I am Polish and so “herring” or, more accurately, “sledz”* is most definitely in my dictionary. Alas, the same can not be said of Dirk Gently** or the major supermarkets, in this area at any rate. Not one had fresh herring fillets or even packs of salted herring. A few had some wretched. small jars of marinaded herring (I made the mistake of buying one and could not believe how sweet and utterly revolting the contents were).
*(Pron: shledj, the “s” and “z” have accents
**see Dirk Gently’s Holistic Detective Agency
The reason for my particular chagrin at this dismal state of affairs is that herring is a traditional food for Easter, specifically for Good Friday. I fondly remember my Mum filling a large glass jar with fresh herrings, sliced onion and a vinegar marinade, which sat on the kitchen floor marinading for several days until we would eat them with hot buttered, boiled new potatoes on Good Friday (and washed down with vodka by the menfolk, who regarded any other beverage as incompatible with pickled herring). Since I will not be spending Easter with the rest of the tribe this year, I had an odd hankering for some Polish tradition and herring is as traditional Polish as it gets.
Fortunately, all was not lost and the Polish shop*** in Aldershot had a tub of Matjes herrings (salted herring fillets in brine), some of which I have duly pickled in readiness for tomorrow 😀
I had fancied using fresh herring, but in many respects the salted are preferable, since fresh ones really need to marinade for a couple of days and whole herring are full of annoying, hair-like little bones which are absent from the salted fillets, having either been removed or dissolved/softened in the salt.
***I did a very quick dive in and out of there, blinkering myself to the large array of Polish cakes on offer, though now the idea is in my head, I’m going to have to make some of my own for Easter. There are Polish shops springing up all over the country and the array of cured meats, cakes and other delicacies is well worth checking out.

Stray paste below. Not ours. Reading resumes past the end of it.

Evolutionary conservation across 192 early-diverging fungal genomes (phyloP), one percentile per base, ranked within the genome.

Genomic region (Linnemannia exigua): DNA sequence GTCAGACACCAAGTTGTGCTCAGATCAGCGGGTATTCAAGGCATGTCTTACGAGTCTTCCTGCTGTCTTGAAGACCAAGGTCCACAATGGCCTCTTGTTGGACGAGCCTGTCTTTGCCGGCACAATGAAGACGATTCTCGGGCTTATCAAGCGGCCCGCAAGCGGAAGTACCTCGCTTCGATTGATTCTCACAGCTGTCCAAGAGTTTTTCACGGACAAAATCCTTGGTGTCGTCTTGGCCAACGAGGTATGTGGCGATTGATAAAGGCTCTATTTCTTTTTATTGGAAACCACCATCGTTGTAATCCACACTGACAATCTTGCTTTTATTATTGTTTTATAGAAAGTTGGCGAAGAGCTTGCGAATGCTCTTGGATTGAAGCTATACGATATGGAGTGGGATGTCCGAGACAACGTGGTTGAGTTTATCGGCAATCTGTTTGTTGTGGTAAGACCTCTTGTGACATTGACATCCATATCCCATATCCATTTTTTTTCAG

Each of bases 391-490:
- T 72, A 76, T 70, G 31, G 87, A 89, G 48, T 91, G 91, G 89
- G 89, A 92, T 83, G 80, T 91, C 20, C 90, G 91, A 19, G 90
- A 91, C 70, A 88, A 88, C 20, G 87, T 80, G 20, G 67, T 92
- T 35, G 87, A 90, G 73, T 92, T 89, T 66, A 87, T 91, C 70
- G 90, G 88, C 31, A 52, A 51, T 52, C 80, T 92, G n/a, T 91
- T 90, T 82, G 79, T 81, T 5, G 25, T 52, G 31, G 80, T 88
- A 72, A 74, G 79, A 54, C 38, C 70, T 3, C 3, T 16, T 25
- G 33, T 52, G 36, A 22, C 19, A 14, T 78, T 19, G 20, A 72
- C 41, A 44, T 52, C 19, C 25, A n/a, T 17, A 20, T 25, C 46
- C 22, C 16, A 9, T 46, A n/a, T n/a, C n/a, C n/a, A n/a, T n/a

Herring is an “oily” fish and terribly good for you. Salted or pickled, it doesn’t taste oily at all in the way that, say, mackerel does. The flesh is whitish and firm and has a pleasant texture, I think, but then I like fish, from the completely raw fish in sushi to marinaded, smoked (hot and cold) and cooked fish of all kinds 🙂
1 pack of Matjes herring fillets
1 part white spirit vinegar to 2 or 3 parts water (depending on how vinegary you like them)
peppercorns and/or allspice
mustard seeds (opt)
1 bay leaf
pinch of salt
pinch of sugar (really a very tiny bit)
Slice the onions and place in a jar. Rinse the herring fillets and slice into smaller pieces if required. (If the herring are very salty, you may want to soak them in water, in which case you will probably need to increase the salt content of the marinade.). Put the water, vinegar, seasoning and spices into a pan and bring to the boil, ensuring that all the salt and sugar have dissolved. Turn off the heat and allow to cool a little. Pour into the jar over the onions and leave to cool completely before adding the herring. Leave to marinade at least overnight. For me, it is the bay leaf that gives it the traditional flavour, so do not omit that.
The process for fresh herring is much the same except that you will need a higher proportion of salt and vinegar to water in order to marinade and preserve the fish. You will also need to marinade for a longer period.
28 March 2013